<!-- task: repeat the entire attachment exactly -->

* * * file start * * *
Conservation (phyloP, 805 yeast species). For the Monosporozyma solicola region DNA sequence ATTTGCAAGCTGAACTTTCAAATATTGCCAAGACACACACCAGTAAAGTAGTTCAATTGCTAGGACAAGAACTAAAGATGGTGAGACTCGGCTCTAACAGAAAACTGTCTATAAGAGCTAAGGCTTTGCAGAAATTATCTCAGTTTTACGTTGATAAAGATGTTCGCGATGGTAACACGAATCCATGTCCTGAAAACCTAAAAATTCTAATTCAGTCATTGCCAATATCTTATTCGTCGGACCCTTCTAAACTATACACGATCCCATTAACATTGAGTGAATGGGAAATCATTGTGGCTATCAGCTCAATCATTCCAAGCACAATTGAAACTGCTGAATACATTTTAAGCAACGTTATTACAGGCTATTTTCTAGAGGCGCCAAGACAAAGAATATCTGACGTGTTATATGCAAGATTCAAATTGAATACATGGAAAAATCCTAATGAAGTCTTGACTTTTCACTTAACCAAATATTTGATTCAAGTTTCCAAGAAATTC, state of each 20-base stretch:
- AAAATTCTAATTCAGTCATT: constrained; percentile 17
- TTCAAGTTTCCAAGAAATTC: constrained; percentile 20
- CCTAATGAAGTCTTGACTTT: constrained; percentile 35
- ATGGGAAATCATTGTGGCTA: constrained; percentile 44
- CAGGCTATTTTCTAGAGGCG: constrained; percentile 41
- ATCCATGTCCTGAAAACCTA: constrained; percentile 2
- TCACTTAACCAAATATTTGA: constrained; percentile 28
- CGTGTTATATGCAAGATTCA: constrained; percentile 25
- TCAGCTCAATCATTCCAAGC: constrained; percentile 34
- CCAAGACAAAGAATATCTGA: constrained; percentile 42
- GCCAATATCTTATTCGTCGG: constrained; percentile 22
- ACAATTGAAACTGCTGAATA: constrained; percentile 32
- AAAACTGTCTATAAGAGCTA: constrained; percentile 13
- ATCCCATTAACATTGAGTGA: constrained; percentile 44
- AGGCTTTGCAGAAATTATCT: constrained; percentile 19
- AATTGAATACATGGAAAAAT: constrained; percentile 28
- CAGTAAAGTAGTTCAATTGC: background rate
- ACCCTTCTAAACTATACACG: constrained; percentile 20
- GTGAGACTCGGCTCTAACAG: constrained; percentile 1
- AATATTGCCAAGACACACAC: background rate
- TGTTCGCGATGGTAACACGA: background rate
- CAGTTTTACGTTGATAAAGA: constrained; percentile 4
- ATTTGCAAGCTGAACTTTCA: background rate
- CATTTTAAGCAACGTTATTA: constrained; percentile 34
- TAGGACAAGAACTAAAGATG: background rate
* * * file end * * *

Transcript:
Conservation (phyloP, 805 yeast species). For the Monosporozyma solicola region DNA sequence ATTTGCAAGCTGAACTTTCAAATATTGCCAAGACACACACCAGTAAAGTAGTTCAATTGCTAGGACAAGAACTAAAGATGGTGAGACTCGGCTCTAACAGAAAACTGTCTATAAGAGCTAAGGCTTTGCAGAAATTATCTCAGTTTTACGTTGATAAAGATGTTCGCGATGGTAACACGAATCCATGTCCTGAAAACCTAAAAATTCTAATTCAGTCATTGCCAATATCTTATTCGTCGGACCCTTCTAAACTATACACGATCCCATTAACATTGAGTGAATGGGAAATCATTGTGGCTATCAGCTCAATCATTCCAAGCACAATTGAAACTGCTGAATACATTTTAAGCAACGTTATTACAGGCTATTTTCTAGAGGCGCCAAGACAAAGAATATCTGACGTGTTATATGCAAGATTCAAATTGAATACATGGAAAAATCCTAATGAAGTCTTGACTTTTCACTTAACCAAATATTTGATTCAAGTTTCCAAGAAATTC, state of each 20-base stretch:
- AAAATTCTAATTCAGTCATT: constrained; percentile 17
- TTCAAGTTTCCAAGAAATTC: constrained; percentile 20
- CCTAATGAAGTCTTGACTTT: constrained; percentile 35
- ATGGGAAATCATTGTGGCTA: constrained; percentile 44
- CAGGCTATTTTCTAGAGGCG: constrained; percentile 41
- ATCCATGTCCTGAAAACCTA: constrained; percentile 2
- TCACTTAACCAAATATTTGA: constrained; percentile 28
- CGTGTTATATGCAAGATTCA: constrained; percentile 25
- TCAGCTCAATCATTCCAAGC: constrained; percentile 34
- CCAAGACAAAGAATATCTGA: constrained; percentile 42
- GCCAATATCTTATTCGTCGG: constrained; percentile 22
- ACAATTGAAACTGCTGAATA: constrained; percentile 32
- AAAACTGTCTATAAGAGCTA: constrained; percentile 13
- ATCCCATTAACATTGAGTGA: constrained; percentile 44
- AGGCTTTGCAGAAATTATCT: constrained; percentile 19
- AATTGAATACATGGAAAAAT: constrained; percentile 28
- CAGTAAAGTAGTTCAATTGC: background rate
- ACCCTTCTAAACTATACACG: constrained; percentile 20
- GTGAGACTCGGCTCTAACAG: constrained; percentile 1
- AATATTGCCAAGACACACAC: background rate
- TGTTCGCGATGGTAACACGA: background rate
- CAGTTTTACGTTGATAAAGA: constrained; percentile 4
- ATTTGCAAGCTGAACTTTCA: background rate
- CATTTTAAGCAACGTTATTA: constrained; percentile 34
- TAGGACAAGAACTAAAGATG: background rate